For the past three years, I’ve been writing (and rewriting, and tearing my hair out over, and rewriting again) my first work of historical fiction, a novel about a woman artist set in the 19th century. If I had known how difficult it is to write historical fiction, I would have thrown myself onto the
An emotional and rich new novel about family and secrets from the acclaimed author of Chance Harbor.
The ties of family bind us forever—no matter how far we may go to escape them...
The Bradford sisters are famous in Rockport, Massachusetts: for their beauty, their singing voices, their legendary ancestors, and their elegant mother, Sarah, who has run the historic Folly Cove Inn alone ever since her husband disappeared.
The two youngest sisters, Anne and Elly, fled Folly Cove as soon as they could to pursue their dreams and escape the Bradford name, while Laura stayed and created a seemingly picture perfect life. After a series of bad decisions, Anne has no choice but to come home and face her critical mother and oldest sister, reluctantly followed by Elly, another Bradford woman who’s hiding something.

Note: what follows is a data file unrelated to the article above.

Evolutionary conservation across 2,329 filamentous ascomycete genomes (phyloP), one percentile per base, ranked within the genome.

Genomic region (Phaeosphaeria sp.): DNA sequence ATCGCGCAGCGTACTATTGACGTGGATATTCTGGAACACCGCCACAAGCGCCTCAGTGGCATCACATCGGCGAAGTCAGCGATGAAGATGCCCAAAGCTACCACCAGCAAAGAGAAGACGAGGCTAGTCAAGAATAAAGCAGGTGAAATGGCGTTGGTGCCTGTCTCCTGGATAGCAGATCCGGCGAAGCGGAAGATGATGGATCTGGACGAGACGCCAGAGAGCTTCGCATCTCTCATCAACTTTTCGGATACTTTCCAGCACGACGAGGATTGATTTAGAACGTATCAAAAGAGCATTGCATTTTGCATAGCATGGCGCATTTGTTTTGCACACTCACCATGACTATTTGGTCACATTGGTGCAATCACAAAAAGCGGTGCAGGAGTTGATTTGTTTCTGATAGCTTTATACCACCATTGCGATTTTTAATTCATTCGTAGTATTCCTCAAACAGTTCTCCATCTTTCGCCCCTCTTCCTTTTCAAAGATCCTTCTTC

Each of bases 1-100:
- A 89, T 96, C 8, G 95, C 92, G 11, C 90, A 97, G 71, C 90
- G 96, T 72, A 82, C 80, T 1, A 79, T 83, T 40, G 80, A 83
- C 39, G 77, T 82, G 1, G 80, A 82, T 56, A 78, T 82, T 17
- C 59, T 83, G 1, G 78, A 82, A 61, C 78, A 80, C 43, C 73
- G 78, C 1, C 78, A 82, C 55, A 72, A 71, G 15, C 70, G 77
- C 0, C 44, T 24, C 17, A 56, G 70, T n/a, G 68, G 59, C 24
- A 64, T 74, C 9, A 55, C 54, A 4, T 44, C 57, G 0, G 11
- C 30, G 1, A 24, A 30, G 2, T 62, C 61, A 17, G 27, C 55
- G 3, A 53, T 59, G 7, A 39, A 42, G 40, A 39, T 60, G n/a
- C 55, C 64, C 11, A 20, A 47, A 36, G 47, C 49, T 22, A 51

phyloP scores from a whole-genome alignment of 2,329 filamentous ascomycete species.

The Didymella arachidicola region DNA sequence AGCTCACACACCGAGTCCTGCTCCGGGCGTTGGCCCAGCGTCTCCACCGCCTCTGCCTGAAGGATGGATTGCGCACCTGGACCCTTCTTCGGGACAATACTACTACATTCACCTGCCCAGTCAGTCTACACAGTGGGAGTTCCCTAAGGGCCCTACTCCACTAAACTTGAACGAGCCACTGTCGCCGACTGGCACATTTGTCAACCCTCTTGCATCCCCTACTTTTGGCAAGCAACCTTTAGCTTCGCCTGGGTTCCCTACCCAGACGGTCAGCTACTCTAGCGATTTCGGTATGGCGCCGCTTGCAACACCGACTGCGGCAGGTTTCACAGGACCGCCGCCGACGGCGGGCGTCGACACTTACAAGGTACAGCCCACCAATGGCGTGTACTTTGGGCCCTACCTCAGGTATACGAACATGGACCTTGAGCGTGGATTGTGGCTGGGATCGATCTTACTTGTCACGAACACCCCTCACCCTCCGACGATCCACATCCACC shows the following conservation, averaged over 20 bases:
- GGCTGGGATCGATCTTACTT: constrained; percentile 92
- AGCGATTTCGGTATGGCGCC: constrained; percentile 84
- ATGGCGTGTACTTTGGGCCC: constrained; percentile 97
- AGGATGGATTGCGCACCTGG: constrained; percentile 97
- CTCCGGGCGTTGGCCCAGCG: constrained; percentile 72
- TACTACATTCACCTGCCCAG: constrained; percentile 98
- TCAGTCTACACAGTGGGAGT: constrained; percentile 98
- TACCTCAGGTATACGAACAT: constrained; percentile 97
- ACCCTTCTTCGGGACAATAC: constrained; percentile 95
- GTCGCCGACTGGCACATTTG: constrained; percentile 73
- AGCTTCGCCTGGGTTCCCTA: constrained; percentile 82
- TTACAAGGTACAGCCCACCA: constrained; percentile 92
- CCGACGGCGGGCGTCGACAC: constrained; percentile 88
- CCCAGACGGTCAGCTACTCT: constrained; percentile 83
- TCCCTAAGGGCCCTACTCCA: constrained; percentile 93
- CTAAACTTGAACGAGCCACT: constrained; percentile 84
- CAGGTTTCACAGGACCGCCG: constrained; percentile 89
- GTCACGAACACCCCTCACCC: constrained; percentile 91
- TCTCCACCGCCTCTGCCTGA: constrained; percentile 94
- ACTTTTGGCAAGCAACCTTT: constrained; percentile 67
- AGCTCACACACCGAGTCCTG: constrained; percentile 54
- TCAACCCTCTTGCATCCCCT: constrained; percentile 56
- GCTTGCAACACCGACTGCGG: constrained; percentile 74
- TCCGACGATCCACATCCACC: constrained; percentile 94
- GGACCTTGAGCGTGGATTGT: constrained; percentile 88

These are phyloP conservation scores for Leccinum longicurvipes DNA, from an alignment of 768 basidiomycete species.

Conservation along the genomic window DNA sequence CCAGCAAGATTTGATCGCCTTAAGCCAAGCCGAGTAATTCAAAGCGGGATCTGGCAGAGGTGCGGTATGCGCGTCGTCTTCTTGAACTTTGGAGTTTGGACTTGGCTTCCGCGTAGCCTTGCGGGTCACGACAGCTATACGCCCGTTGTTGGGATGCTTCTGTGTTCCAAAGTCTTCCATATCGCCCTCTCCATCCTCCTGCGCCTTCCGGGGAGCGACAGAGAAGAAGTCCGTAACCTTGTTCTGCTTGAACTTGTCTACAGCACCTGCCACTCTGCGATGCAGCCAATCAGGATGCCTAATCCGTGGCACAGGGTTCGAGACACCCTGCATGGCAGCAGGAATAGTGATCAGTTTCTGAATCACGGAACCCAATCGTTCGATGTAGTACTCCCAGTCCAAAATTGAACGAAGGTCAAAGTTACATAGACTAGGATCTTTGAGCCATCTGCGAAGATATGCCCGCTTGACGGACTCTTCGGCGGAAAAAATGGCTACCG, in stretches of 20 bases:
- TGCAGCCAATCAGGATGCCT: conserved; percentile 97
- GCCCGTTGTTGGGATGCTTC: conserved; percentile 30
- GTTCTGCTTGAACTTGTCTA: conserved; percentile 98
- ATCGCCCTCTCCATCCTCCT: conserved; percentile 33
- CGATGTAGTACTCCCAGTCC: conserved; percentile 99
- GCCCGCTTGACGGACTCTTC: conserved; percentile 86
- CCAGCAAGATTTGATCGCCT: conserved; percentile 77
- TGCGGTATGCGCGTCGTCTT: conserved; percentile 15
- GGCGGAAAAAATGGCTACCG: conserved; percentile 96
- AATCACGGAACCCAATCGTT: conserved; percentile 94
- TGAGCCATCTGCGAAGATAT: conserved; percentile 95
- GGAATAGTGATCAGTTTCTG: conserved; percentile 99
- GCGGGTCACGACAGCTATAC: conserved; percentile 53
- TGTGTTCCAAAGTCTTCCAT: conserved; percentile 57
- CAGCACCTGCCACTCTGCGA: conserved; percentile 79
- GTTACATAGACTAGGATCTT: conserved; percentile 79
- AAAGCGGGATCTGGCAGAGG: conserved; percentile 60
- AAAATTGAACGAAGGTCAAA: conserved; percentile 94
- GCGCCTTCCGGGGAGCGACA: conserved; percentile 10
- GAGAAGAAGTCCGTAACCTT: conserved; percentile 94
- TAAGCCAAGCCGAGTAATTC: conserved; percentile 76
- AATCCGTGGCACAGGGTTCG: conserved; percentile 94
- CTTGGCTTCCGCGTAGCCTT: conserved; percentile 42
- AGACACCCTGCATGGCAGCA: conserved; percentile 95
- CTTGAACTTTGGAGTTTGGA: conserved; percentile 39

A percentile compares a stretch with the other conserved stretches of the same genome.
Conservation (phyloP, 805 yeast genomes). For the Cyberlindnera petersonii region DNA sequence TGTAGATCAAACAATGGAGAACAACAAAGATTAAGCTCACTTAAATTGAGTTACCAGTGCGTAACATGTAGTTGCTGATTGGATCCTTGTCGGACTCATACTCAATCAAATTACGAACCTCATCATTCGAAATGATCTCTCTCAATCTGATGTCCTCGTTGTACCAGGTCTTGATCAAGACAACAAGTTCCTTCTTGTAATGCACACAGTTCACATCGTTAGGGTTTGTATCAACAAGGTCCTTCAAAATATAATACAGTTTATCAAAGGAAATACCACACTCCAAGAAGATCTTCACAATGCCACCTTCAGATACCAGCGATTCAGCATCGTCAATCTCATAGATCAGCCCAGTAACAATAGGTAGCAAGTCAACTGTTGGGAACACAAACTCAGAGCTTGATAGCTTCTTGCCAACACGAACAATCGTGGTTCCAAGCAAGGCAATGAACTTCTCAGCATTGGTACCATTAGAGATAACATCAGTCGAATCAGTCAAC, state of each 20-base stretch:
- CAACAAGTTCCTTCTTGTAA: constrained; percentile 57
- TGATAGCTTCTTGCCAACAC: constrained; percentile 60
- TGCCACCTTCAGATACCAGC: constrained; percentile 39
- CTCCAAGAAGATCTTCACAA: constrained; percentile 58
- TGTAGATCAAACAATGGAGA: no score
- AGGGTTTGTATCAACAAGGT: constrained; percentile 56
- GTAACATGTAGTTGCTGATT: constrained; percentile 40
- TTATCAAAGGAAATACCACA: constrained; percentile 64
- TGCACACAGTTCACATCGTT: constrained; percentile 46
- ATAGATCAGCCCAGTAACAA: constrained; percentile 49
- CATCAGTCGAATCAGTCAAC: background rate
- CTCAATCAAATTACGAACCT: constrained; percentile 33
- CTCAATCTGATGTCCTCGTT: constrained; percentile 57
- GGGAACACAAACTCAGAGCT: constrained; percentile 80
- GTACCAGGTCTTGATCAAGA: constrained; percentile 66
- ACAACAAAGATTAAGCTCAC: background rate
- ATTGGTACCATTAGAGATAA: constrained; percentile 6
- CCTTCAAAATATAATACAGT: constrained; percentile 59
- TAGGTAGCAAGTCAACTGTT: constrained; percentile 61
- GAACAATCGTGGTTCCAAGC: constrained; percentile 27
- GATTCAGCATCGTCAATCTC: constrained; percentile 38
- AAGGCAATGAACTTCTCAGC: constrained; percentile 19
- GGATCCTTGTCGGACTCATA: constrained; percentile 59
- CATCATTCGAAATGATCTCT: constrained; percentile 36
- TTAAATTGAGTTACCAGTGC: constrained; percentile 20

As the three sisters plan a grand celebration for their mother’s birthday, they struggle to maintain the illusions about their lives that they’ve so carefully crafted. But when painful old wounds reopen and startling family secrets are revealed, they soon discover that even the seemingly unbreakable bonds of sisterhood can be tested...
"An emotional page-turner that delves deep into the complexities of family, Holly Robinson’s FOLLY COVE follows the Bradfords – a New England family with plenty of secrets – as they search for love, forgiveness, and second chances."
– Karma Brown, Bestselling author of Come Away with Me
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One recent rainy Sunday afternoon, I joined other members of the Newburyport Writers group to soak up the wisdom of Boston-based bestselling author Anita Diamant. Anita was introduced by historical novelist Anne Easter Smith. Our group is made up of fiction and nonfiction writers at different stages of our careers, so it’s safe to say
I’m a new runner, as in, I ran my very first mile without stopping only three years ago. But I’m an experienced workhorse of a writer. Recently, I realized that my two favorite activities have one key thing in common: I make progress only if I bend the rules. With running, those rules cover the